I'm newbie attempting the Zillow prize competition on Kaggle. I've read about the reason for using a relative error from Zillow's answer in their FAQ. (I don't think it's a Zillow-specific question but rather a general question in machine learning)

Q: Why did Zillow pick the log error instead of an absolute error metric such as RMSE?
A : Home sale prices have a right skewed distribution and are also strongly heteroscedastic, so we need to use a relative error metric instead of an absolute metric to ensure valuation models are not biased towards expensive homes. A relative error metric like the percentage error or log ratio error avoids these problems. While we report Zestimate errors in terms of percentages on Zillow.com because we believe that to be a more intuitive metric for consumers, we do not advocate using percentage error to evaluate models in Zillow Prize, as it may lead to biased models The log error is free of this bias problem and when using the natural logarithm, errors close to 1 approximate percentage errors quite closely. See this paper for more on relative errors and why log error should be used instead of percentage error.

I asked about this FAQ explanation here. So I mostly understand what "right skewed heteroscedastic distribution" means. But I still don't understand why these things are problems.

Here are the questions.

  1. What does "biased towards expensive homes" mean? Does it mean that models have higher prediction error for expensive homes than cheap homes?

  2. Why do we need to avoid making "biased" models? It's hard to say that models with higher error on expensive homes are bad because there are more cheap houses than expensive homes. I can't tell which is better.

  3. What causes a model to be "biased towards expensive homes" and why does "bias" happen? Is it caused by "right skew" or "heteroscedasticity" or both?

EDIT after jon_simon's answer :

I'll explain my understanding and confusing point. Please correct me!

  1. I understand that absolute error can be disproportionately influenced by the magnitude of Y and that's the reason we should use relative error metric. But what point I don't understand yet is "This problem can be caused by right-skew". (in jon_simon's answer)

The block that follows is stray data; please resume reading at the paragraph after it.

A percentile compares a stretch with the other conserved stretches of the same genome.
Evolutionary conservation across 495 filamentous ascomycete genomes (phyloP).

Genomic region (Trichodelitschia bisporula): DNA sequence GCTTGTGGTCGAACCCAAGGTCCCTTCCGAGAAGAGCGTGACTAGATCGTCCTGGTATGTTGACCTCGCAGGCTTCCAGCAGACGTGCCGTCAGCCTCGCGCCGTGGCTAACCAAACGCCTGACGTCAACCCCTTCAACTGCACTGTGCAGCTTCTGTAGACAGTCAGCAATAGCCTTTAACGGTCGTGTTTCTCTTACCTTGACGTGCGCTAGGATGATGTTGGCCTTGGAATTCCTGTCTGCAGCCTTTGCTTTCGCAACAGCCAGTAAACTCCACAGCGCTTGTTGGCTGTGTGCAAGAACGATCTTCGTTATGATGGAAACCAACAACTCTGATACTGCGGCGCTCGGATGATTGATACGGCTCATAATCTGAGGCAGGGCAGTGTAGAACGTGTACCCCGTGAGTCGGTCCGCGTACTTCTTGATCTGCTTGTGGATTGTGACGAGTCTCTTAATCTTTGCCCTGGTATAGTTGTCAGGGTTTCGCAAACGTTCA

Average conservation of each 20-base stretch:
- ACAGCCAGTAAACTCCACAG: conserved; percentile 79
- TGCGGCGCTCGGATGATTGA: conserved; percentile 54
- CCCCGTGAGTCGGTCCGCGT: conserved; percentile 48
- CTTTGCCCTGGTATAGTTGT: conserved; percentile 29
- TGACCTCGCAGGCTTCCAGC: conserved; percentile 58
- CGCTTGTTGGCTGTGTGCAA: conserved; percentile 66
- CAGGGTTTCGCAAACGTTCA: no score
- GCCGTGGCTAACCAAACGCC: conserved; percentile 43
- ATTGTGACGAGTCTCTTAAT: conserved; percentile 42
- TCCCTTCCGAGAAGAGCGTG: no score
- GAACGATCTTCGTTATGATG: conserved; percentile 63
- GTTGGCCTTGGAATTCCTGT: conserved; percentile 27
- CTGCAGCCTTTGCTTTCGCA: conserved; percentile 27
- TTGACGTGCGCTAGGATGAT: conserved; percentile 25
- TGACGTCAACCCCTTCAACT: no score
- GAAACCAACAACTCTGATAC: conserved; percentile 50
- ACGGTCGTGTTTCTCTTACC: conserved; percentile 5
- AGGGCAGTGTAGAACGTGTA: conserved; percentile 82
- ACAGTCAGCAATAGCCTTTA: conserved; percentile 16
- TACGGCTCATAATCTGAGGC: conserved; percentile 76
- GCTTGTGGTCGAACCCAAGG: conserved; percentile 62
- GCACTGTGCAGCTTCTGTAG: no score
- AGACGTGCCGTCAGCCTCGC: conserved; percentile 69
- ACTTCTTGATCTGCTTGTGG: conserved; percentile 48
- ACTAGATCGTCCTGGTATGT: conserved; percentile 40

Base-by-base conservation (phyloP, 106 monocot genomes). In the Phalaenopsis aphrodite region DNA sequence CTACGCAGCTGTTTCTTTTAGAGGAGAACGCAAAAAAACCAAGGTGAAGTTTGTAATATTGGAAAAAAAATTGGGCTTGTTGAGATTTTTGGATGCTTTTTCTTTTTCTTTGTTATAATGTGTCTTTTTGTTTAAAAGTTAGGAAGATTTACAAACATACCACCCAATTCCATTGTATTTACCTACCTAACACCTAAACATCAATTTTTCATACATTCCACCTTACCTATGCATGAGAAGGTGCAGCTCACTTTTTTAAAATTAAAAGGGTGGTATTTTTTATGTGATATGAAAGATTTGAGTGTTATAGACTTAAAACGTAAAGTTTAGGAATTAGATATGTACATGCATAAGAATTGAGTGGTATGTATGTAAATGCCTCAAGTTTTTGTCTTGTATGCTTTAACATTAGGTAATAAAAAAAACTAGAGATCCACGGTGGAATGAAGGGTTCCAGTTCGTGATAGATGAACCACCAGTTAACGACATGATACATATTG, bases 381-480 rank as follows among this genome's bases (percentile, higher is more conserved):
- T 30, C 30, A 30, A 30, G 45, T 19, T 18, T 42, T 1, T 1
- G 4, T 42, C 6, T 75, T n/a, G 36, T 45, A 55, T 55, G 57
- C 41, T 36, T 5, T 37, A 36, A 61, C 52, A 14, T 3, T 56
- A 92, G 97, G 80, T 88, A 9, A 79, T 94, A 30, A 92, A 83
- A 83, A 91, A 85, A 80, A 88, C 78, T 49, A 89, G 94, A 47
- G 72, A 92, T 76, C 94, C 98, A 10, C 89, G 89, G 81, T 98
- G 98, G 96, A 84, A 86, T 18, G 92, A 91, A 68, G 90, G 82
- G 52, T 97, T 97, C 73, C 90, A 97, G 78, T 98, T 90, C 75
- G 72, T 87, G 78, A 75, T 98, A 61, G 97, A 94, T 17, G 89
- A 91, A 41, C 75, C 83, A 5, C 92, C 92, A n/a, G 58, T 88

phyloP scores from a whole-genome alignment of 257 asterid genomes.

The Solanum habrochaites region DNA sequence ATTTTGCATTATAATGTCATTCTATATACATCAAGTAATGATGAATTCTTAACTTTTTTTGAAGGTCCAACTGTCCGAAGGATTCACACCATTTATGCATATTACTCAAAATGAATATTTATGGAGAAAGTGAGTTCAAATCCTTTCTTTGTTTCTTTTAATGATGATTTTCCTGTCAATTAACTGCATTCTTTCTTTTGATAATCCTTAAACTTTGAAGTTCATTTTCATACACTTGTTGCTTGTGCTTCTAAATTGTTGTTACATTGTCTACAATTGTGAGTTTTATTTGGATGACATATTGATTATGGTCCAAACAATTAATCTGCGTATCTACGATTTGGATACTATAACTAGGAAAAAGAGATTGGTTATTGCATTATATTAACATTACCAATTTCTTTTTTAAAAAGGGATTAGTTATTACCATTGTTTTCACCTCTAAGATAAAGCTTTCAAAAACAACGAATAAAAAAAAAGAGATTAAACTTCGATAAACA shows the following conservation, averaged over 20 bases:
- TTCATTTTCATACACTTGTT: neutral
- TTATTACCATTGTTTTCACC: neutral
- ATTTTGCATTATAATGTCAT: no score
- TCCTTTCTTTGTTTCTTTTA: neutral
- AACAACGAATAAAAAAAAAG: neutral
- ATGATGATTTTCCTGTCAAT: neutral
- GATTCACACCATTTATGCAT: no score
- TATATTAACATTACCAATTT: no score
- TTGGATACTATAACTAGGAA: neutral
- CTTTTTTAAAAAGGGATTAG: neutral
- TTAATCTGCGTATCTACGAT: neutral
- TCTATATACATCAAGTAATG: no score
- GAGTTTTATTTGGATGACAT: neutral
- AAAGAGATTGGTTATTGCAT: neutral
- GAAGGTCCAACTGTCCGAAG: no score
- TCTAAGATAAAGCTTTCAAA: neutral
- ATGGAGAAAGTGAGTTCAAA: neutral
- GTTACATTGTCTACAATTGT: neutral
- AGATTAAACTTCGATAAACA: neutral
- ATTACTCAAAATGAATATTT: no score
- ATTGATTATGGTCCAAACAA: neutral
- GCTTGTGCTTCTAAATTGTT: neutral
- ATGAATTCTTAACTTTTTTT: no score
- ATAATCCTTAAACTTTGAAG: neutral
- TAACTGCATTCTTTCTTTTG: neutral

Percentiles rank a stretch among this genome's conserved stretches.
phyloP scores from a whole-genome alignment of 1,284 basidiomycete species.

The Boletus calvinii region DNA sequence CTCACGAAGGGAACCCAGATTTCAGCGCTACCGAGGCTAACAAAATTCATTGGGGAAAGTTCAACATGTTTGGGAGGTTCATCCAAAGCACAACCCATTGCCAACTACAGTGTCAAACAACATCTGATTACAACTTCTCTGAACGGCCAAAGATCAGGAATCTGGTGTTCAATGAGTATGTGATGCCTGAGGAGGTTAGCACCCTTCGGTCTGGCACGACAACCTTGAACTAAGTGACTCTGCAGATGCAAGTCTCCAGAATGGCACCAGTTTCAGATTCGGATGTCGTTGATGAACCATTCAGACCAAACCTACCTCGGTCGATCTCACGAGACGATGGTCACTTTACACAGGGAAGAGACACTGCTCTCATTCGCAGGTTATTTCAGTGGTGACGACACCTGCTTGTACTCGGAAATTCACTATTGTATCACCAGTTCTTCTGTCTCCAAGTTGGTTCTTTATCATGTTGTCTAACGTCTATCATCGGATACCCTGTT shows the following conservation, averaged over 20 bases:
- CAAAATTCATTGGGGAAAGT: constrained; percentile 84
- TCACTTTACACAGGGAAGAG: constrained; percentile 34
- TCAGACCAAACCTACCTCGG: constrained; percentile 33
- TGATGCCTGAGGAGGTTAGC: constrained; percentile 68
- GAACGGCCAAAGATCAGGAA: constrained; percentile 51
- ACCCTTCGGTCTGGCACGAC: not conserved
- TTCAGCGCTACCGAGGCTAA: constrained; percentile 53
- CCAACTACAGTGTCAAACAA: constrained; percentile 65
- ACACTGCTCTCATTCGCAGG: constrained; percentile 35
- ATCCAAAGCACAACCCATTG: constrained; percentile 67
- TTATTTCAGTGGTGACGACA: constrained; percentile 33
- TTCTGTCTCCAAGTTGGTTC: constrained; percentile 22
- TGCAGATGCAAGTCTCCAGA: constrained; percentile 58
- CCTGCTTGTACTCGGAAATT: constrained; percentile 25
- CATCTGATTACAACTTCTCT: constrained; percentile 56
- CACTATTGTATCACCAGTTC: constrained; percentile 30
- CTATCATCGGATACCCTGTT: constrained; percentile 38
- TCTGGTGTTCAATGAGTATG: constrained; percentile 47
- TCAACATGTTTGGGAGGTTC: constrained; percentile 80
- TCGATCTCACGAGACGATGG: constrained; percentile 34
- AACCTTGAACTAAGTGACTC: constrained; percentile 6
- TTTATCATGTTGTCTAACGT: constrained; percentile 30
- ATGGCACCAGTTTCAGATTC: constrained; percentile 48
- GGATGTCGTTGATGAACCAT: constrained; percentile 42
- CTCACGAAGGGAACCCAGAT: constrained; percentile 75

2. Let's assume home sales price problem is left-skewed distribution. It will be plotted like this : left-skewed distribution (I defined cutoff of low and high price to explain more clearly.)

  3. There are more high-priced homes than low-priced homes and high-priced homes are more influence on absolute error metric like RMSE. So, if we use RMSE, the key to get better model is reduce prediction error for expensive homes more. Prediction error for low-priced homes will be relatively less important. So final chosen model should have ability of making lower error in high-priced model and I think this is the meaning of "biased" in my first question.

  4. But I think it's different in right-skewed distribution of home price like this : right skewed distribution

It is same that each high-priced home is more influence on RMSE than low-priced one. But the difference is the number of low-priced homes. There are much more low-priced homes than high-priced, and in terms of total error, low-priced homes get bigger influence than left-skewed distribution. So, I think we don't know whether the final model will be biased towards low-priced homes or high-priced homes.(in right-skewed distribution)
In other words, this is a problem of this sort : "Is sum(low-priced homes' absolute error) bigger(or smaller) than sum(high-priced homes' absolute error)?"

I'm confused if we can say that right-skewed distribution surely causes 'biased towards expensive home' model.(with RMSE)